So, news which might excite our readers: we are going to try reviewing video games.

Of course, the first thing which needs to be addressed when reviewing games is our grading system. Games, in particular, are a very artful medium and as such it does not entirely make sense to quantize its qualities.

The simple answer is, we will not.

Step back and consider how we review hardware: we run some benchmarks, we discuss the features in often numbing detail, and we assign an award-badge to the product according to our opinion. A hardware could receive no merit; it could receive a bronze, silver, or gold medal; finally, the truly extraordinary products will receive an Editor's Choice Award. If you think about it, these can transfer quite easily to video game reviews.

Our expectation is to apply two ratings to every review: a badge and a number.

A badge is very good at qualifying our assessment of a product whereas numerical scores are very good at quantifying a derivable value. We, collectively as PC gamers, have certain expectations for games and they usually demand more than the impressions of a typical console gamer. Simultaneously, we tend to be an afterthought for a lot of titles; yes, I am being generous even with that statement. Many games are outright broken, crippled by DRM, or otherwise demonstrate in very obvious terms that our money is somehow inferior. On the other hand, there are games which go above and beyond reasonable expectations held by PC gamers, and even some unreasonable ones, and are rarely hailed for it.

We are not able to judge the artistic qualities of a game using a numerical score, but we can judge its technical merits using a numerical rubric.

And so exists our planned review metric. The main point is that there will not be any definite rank-order to each game, at least from an artistic standpoint. A game is allowed to really well on one category and really terribly on another. If you are concerned with the game itself, keep more of an eye toward which award we gave it. If you are concerned about how well the game exists as a PC title, take a look at the numerical score.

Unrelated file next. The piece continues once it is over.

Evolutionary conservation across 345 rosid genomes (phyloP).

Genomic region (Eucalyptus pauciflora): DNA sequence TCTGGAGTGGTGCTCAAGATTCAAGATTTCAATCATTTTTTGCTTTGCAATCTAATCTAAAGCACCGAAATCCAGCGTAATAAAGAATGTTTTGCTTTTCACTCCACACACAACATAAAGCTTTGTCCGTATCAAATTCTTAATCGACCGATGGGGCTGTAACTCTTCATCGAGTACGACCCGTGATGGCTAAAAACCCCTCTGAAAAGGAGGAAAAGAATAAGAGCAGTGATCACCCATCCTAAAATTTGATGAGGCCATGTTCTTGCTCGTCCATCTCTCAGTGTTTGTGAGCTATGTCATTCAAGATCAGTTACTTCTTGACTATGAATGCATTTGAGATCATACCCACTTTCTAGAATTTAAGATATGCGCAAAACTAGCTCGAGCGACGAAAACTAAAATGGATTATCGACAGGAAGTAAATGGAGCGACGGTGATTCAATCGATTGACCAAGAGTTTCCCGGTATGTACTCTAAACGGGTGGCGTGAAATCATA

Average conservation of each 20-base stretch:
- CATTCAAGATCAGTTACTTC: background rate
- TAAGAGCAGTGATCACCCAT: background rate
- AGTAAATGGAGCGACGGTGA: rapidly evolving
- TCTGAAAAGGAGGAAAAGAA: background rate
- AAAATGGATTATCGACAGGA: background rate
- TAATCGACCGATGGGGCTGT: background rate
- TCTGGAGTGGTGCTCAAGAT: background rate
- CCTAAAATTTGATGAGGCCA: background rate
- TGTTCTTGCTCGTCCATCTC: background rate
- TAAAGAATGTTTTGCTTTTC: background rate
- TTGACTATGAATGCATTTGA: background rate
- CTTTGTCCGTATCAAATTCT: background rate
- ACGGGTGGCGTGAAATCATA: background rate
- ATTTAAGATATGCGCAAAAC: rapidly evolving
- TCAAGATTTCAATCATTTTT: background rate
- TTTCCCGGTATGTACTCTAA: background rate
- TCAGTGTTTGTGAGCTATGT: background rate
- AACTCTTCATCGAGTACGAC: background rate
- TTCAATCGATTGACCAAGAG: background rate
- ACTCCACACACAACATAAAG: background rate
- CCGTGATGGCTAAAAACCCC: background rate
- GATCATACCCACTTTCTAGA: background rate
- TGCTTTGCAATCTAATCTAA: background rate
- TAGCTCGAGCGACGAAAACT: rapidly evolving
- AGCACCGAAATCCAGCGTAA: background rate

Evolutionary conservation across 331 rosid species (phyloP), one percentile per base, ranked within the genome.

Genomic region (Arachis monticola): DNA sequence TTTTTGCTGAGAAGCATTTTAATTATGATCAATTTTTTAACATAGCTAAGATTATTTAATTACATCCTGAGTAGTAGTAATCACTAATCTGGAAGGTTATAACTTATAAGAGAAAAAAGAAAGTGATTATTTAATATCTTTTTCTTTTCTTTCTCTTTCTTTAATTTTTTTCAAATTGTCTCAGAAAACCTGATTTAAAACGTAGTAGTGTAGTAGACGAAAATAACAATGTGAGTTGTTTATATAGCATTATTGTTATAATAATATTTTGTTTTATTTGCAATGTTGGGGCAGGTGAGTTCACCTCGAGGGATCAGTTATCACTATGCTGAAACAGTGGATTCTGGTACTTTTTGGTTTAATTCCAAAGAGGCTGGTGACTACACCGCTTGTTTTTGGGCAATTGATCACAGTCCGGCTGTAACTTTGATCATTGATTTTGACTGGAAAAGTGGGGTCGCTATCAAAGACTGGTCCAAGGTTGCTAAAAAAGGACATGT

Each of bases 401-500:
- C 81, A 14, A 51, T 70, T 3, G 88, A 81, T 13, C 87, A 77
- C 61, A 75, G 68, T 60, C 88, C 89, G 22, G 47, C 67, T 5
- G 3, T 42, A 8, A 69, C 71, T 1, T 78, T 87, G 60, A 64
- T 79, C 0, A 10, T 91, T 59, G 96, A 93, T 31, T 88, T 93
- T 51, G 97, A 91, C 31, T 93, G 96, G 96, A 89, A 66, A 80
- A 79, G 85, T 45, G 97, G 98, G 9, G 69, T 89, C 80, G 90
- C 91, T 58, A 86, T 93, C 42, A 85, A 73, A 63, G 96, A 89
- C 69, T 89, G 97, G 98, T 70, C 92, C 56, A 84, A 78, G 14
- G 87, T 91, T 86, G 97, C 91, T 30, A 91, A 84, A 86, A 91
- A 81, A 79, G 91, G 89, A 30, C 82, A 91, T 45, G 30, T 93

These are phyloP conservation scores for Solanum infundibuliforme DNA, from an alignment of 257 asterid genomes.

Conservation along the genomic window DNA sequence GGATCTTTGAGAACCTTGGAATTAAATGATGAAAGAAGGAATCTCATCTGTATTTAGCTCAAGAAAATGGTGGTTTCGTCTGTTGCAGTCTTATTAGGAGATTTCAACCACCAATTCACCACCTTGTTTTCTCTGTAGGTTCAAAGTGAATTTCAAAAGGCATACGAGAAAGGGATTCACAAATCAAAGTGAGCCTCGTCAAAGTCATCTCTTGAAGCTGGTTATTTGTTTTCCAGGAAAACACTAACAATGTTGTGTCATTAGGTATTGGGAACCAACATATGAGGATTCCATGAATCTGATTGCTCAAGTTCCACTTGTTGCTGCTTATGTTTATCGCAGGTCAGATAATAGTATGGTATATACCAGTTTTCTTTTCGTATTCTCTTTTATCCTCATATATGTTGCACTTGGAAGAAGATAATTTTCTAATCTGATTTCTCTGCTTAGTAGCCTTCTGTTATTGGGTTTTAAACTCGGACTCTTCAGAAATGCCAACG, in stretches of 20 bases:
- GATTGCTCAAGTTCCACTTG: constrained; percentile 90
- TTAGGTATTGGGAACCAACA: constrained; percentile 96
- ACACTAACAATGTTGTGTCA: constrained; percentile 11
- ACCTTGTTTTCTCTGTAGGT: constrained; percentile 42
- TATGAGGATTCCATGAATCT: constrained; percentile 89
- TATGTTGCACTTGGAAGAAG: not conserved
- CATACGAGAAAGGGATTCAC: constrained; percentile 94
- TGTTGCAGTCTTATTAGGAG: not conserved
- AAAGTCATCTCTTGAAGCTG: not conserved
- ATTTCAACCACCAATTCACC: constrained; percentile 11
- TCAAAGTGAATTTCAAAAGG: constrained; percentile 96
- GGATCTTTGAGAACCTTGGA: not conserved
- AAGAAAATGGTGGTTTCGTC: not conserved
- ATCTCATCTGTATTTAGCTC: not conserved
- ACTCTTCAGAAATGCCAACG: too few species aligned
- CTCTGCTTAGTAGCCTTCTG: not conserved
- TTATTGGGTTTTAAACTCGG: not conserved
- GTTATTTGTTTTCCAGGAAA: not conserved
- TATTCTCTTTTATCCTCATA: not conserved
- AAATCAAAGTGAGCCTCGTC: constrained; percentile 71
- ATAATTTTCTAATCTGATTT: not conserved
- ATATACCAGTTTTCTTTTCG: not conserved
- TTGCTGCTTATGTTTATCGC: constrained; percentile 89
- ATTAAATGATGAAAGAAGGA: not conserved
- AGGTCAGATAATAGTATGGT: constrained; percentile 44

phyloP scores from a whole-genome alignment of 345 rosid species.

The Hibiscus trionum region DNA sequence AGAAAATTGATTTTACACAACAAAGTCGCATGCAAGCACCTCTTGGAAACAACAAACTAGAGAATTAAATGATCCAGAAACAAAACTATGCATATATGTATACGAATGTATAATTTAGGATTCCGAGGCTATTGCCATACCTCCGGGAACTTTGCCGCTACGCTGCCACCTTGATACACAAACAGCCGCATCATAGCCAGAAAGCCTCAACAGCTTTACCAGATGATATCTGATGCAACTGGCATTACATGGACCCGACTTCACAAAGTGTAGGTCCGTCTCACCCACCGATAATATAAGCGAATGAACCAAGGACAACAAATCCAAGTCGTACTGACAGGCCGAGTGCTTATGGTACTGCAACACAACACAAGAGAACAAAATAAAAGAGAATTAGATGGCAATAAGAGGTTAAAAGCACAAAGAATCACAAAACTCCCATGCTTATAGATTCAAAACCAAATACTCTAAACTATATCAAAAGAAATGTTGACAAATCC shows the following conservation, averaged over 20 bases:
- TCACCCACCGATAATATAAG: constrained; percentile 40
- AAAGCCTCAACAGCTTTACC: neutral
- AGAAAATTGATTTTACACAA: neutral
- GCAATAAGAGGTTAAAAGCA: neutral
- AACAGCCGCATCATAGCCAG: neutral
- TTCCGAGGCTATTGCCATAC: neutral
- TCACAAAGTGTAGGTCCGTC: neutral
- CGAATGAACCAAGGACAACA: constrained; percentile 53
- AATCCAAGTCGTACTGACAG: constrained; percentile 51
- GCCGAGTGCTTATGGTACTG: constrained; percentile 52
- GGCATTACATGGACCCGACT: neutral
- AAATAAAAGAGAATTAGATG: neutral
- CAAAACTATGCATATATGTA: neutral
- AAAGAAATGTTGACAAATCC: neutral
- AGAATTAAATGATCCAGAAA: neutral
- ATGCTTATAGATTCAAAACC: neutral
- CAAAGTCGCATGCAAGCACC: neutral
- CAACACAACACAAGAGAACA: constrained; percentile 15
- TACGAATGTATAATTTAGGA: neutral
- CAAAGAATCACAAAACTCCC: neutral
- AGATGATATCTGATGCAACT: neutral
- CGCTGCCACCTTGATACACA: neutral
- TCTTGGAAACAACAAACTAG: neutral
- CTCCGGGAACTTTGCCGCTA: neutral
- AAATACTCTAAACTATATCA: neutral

There are of course caveats to this method. A viewer who looks solely at the numerical score will not know much, if anything, about the game itself. The numerical score is just a gauge for the level of effort put into the PC version.

Then again, would you expect any less from a website called "PC Perspective" which reviews products with a blend of explanation of its qualitative features mixed in with strict quantitative benchmarking?

Lastly, this is not about whether a game is "better" on a PC or on a console. Developers are free to focus on whatever platform they desire. A game designed around a console and ported to the PC will still get a great score if the finished result exhibits a "great" level of care. Likewise, even if your game is PC-exclusive, do not expect us to give it a great score if it cannot alt-tab worth a damn and is wrapped in DRM which roots our system using kernel-mode drivers.

It is not particularly hard to make a great PC experience, all it takes is effort. Fortunately, that is a property that we can assign an honest grade to.

We would really like to hear your feedback on this. Drop a line in the comments below!